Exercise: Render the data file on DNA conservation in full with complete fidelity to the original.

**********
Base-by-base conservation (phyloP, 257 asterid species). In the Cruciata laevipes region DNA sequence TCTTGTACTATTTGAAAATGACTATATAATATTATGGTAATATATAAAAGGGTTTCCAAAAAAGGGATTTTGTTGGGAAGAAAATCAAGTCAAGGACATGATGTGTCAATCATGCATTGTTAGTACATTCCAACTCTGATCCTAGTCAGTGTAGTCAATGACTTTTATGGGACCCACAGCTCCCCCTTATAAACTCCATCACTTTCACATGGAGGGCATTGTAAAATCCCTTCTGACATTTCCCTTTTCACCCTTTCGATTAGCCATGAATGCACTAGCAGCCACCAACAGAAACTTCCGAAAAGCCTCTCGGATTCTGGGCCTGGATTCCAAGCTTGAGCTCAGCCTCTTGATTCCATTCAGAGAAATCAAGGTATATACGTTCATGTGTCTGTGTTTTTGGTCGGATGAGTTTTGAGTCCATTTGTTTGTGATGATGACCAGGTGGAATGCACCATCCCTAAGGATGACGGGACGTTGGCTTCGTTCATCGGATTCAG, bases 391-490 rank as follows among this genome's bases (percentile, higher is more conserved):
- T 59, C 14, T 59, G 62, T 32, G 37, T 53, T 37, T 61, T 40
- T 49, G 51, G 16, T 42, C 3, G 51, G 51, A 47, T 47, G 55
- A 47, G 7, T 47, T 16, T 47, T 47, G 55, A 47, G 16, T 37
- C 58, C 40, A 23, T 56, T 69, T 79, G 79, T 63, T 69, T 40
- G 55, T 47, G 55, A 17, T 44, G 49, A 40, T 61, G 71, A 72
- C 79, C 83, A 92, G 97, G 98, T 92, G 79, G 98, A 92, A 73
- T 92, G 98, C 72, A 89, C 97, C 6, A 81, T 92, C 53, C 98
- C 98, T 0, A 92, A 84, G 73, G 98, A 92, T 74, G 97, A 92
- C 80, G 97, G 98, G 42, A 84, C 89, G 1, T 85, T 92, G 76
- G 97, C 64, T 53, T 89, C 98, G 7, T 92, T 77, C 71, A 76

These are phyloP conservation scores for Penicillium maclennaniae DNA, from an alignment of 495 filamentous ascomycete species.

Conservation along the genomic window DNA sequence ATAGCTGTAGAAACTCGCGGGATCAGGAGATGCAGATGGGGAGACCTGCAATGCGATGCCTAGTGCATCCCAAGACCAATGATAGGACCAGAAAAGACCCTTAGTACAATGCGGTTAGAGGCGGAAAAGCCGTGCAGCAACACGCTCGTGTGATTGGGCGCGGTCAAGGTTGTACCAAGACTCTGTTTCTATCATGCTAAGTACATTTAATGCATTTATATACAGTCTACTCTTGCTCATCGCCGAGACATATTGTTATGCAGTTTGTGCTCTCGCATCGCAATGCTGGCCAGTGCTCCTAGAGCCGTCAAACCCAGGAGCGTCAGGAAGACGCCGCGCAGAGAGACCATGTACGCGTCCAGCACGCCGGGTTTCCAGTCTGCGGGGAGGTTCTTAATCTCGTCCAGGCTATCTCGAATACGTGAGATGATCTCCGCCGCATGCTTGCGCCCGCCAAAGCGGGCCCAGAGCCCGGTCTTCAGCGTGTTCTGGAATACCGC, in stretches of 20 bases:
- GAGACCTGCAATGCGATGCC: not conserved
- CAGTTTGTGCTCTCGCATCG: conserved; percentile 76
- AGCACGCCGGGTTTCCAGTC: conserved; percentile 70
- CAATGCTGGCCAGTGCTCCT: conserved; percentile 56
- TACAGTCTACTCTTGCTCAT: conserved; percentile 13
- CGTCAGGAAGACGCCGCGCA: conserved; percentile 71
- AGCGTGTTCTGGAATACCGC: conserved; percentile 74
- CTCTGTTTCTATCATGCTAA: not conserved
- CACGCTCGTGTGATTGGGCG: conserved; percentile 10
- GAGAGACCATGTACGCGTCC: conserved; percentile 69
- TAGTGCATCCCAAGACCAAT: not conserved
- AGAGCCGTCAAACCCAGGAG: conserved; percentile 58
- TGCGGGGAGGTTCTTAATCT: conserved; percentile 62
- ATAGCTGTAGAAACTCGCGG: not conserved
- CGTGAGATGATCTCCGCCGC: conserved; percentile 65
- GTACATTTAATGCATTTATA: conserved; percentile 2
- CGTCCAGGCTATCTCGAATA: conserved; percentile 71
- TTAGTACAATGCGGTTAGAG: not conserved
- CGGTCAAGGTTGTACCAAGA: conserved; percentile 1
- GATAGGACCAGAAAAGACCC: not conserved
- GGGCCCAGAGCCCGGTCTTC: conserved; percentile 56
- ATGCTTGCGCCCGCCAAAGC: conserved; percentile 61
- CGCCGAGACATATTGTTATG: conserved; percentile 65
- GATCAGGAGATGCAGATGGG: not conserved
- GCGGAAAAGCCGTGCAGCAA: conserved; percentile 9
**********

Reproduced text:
Base-by-base conservation (phyloP, 257 asterid species). In the Cruciata laevipes region DNA sequence TCTTGTACTATTTGAAAATGACTATATAATATTATGGTAATATATAAAAGGGTTTCCAAAAAAGGGATTTTGTTGGGAAGAAAATCAAGTCAAGGACATGATGTGTCAATCATGCATTGTTAGTACATTCCAACTCTGATCCTAGTCAGTGTAGTCAATGACTTTTATGGGACCCACAGCTCCCCCTTATAAACTCCATCACTTTCACATGGAGGGCATTGTAAAATCCCTTCTGACATTTCCCTTTTCACCCTTTCGATTAGCCATGAATGCACTAGCAGCCACCAACAGAAACTTCCGAAAAGCCTCTCGGATTCTGGGCCTGGATTCCAAGCTTGAGCTCAGCCTCTTGATTCCATTCAGAGAAATCAAGGTATATACGTTCATGTGTCTGTGTTTTTGGTCGGATGAGTTTTGAGTCCATTTGTTTGTGATGATGACCAGGTGGAATGCACCATCCCTAAGGATGACGGGACGTTGGCTTCGTTCATCGGATTCAG, bases 391-490 rank as follows among this genome's bases (percentile, higher is more conserved):
- T 59, C 14, T 59, G 62, T 32, G 37, T 53, T 37, T 61, T 40
- T 49, G 51, G 16, T 42, C 3, G 51, G 51, A 47, T 47, G 55
- A 47, G 7, T 47, T 16, T 47, T 47, G 55, A 47, G 16, T 37
- C 58, C 40, A 23, T 56, T 69, T 79, G 79, T 63, T 69, T 40
- G 55, T 47, G 55, A 17, T 44, G 49, A 40, T 61, G 71, A 72
- C 79, C 83, A 92, G 97, G 98, T 92, G 79, G 98, A 92, A 73
- T 92, G 98, C 72, A 89, C 97, C 6, A 81, T 92, C 53, C 98
- C 98, T 0, A 92, A 84, G 73, G 98, A 92, T 74, G 97, A 92
- C 80, G 97, G 98, G 42, A 84, C 89, G 1, T 85, T 92, G 76
- G 97, C 64, T 53, T 89, C 98, G 7, T 92, T 77, C 71, A 76

These are phyloP conservation scores for Penicillium maclennaniae DNA, from an alignment of 495 filamentous ascomycete species.

Conservation along the genomic window DNA sequence ATAGCTGTAGAAACTCGCGGGATCAGGAGATGCAGATGGGGAGACCTGCAATGCGATGCCTAGTGCATCCCAAGACCAATGATAGGACCAGAAAAGACCCTTAGTACAATGCGGTTAGAGGCGGAAAAGCCGTGCAGCAACACGCTCGTGTGATTGGGCGCGGTCAAGGTTGTACCAAGACTCTGTTTCTATCATGCTAAGTACATTTAATGCATTTATATACAGTCTACTCTTGCTCATCGCCGAGACATATTGTTATGCAGTTTGTGCTCTCGCATCGCAATGCTGGCCAGTGCTCCTAGAGCCGTCAAACCCAGGAGCGTCAGGAAGACGCCGCGCAGAGAGACCATGTACGCGTCCAGCACGCCGGGTTTCCAGTCTGCGGGGAGGTTCTTAATCTCGTCCAGGCTATCTCGAATACGTGAGATGATCTCCGCCGCATGCTTGCGCCCGCCAAAGCGGGCCCAGAGCCCGGTCTTCAGCGTGTTCTGGAATACCGC, in stretches of 20 bases:
- GAGACCTGCAATGCGATGCC: not conserved
- CAGTTTGTGCTCTCGCATCG: conserved; percentile 76
- AGCACGCCGGGTTTCCAGTC: conserved; percentile 70
- CAATGCTGGCCAGTGCTCCT: conserved; percentile 56
- TACAGTCTACTCTTGCTCAT: conserved; percentile 13
- CGTCAGGAAGACGCCGCGCA: conserved; percentile 71
- AGCGTGTTCTGGAATACCGC: conserved; percentile 74
- CTCTGTTTCTATCATGCTAA: not conserved
- CACGCTCGTGTGATTGGGCG: conserved; percentile 10
- GAGAGACCATGTACGCGTCC: conserved; percentile 69
- TAGTGCATCCCAAGACCAAT: not conserved
- AGAGCCGTCAAACCCAGGAG: conserved; percentile 58
- TGCGGGGAGGTTCTTAATCT: conserved; percentile 62
- ATAGCTGTAGAAACTCGCGG: not conserved
- CGTGAGATGATCTCCGCCGC: conserved; percentile 65
- GTACATTTAATGCATTTATA: conserved; percentile 2
- CGTCCAGGCTATCTCGAATA: conserved; percentile 71
- TTAGTACAATGCGGTTAGAG: not conserved
- CGGTCAAGGTTGTACCAAGA: conserved; percentile 1
- GATAGGACCAGAAAAGACCC: not conserved
- GGGCCCAGAGCCCGGTCTTC: conserved; percentile 56
- ATGCTTGCGCCCGCCAAAGC: conserved; percentile 61
- CGCCGAGACATATTGTTATG: conserved; percentile 65
- GATCAGGAGATGCAGATGGG: not conserved
- GCGGAAAAGCCGTGCAGCAA: conserved; percentile 9